• They feel depressed, have other mental health concerns along with anxiety, or have trouble with drinking or drugs.
  • They feel that they're worrying too much and it's interfering with their work, relationships or other parts of their life


A person should seek emergency treatment immediately in case he/she or someone he/she know has suicidal thoughts or behaviors.


Over time, the worries could get worse and are not likely to go away on their own. Anxiety is easier to treat at its early stages, so a person should try seeking professional care before it becomes severe.


The exact cause of generalized anxiety disorder is still not known, just like many other mental health conditions. It is likely that this disorder has several causes including genetics, environment and stress. It could also involve naturally occurring brain chemicals called neurotransmitters, such as norepinephrine, serotonin and dopamine.



Generalized anxiety disorder, other than making a person worry all the time, could also cause or worsen other physical and mental conditions, such as:


  • Insomnia, which means trouble sleeping
  • Depression
  • Headaches
  • Bruxism, which is when a person grinds their teeth
  • Digestive or bowel problems
  • Substance abuse


Psychotherapy and medications are the two main treatments for generalized anxiety disorder. However, the combination of the two could be most beneficial. In order to discover what treatment works best, the patient may have to go through a period or trial and error.



Some of the types of medications that are used to treat this disorder include:


This anti-anxiety medication usually takes up to several weeks to become fully effective, just like most antidepressants. This medication could be used on an ongoing basis. Feeling lightheaded shortly after taking this medication is one of its common side effects. Nausea, headaches, nervousness and insomnia are some of its less common side effects.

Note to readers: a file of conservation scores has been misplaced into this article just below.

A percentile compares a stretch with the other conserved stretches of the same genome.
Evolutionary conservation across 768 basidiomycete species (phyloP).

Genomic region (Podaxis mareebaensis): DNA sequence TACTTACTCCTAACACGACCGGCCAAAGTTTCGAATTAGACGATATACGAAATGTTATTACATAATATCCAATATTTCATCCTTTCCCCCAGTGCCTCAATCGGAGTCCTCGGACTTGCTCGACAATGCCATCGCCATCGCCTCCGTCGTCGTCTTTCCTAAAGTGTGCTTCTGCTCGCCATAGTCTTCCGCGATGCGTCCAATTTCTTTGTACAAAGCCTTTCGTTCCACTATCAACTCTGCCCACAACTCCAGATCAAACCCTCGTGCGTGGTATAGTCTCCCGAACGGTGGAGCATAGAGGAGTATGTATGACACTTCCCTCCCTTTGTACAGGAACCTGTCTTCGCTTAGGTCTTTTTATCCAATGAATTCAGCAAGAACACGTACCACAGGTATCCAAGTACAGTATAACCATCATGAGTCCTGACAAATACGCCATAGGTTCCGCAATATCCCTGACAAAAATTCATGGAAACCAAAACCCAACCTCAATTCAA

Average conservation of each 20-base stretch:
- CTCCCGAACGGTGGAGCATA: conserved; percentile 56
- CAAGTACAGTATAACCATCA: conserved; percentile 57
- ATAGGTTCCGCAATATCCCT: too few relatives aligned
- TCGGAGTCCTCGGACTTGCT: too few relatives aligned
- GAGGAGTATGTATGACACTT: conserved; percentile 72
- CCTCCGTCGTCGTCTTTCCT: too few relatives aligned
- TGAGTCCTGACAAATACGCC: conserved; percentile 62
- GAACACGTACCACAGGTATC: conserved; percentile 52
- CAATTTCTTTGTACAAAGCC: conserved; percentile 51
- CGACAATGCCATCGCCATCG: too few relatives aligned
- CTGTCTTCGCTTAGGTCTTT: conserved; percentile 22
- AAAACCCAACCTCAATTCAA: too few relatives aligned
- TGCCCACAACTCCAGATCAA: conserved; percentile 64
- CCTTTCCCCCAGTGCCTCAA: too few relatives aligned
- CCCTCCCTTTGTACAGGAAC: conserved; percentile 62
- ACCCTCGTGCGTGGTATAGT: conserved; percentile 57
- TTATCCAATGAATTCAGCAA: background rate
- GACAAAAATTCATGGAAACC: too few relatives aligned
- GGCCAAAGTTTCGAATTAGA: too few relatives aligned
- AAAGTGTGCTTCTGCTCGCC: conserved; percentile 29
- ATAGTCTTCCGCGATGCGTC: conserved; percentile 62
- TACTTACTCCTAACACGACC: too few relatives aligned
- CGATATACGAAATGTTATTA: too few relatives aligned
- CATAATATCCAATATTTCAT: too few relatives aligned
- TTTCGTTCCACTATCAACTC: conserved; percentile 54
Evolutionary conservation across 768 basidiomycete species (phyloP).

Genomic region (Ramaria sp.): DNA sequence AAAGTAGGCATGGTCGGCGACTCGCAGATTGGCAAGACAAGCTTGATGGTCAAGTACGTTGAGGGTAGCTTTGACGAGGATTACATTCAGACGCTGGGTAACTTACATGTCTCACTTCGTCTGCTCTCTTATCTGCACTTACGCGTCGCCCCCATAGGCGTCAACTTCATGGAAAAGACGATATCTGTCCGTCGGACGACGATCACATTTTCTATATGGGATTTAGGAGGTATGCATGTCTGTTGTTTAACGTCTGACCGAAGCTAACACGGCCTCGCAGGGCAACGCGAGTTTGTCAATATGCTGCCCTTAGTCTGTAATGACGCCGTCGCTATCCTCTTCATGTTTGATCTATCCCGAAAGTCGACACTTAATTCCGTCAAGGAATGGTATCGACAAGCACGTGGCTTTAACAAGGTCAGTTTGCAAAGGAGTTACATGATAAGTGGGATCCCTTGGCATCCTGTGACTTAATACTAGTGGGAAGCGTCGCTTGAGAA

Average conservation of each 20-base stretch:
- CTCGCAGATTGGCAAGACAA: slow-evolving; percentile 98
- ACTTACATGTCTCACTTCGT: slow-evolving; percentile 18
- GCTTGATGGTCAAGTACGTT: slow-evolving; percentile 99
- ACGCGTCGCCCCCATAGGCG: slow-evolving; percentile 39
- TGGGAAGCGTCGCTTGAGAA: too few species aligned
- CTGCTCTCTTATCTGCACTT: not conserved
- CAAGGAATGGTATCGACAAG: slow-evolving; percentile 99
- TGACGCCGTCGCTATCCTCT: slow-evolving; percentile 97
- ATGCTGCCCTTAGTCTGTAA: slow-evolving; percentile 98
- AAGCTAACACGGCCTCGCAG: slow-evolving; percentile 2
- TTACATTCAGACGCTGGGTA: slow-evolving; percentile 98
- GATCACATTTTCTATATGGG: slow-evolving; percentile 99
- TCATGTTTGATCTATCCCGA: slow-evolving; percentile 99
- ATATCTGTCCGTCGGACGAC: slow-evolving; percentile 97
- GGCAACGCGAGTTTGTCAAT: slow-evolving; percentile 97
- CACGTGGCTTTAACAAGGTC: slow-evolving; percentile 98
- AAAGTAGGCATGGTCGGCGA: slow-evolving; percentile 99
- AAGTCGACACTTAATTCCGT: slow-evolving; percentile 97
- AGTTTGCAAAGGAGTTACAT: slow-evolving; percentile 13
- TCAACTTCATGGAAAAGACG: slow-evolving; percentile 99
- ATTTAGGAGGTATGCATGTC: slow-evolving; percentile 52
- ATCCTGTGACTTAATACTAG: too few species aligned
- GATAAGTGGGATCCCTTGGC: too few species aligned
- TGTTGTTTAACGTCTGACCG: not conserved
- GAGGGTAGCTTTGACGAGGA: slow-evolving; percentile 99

The activity of the brain chemicals called neurotransmitters, which are thought to play a role in anxiety disorders, are influenced by these medications. Sertaline, imipramine, fluoxetine, venlafaxine and paroxetine are some of the antidepressants that are also used to treat generalized anxiety disorder.


Diazepam, alprazolam, clonazepam, chlordiazepoxide and lorazepam are some of the sedatives that are prescribed in limited circumstances for short-term relief of anxiety symptoms. Usually, benzodiazepines are only used for relieving acute anxiety on a short-term basis because they could be addictive. Reduced muscle coordination, problems with balance and memory and drowsiness are some of the side effects of these medications.



In psychotherapy, stresses and concerns are worked out and behavior changes are made. Also called psychological counseling and talk therapy, psychotherapy could be a very effective treatment for anxiety.


One of the most common types of psychotherapy used to treat generalized anxiety disorder is cognitive behavioral therapy. Cognitive behavioral therapy is usually a short-term treatment that focuses on teaching the patient specific skills to identify negative thoughts and behaviors and replace them with positive ones. By changing the way the patient responds, he/she could reduce stress and gain more control over their life, even if an undesirable situation does not change.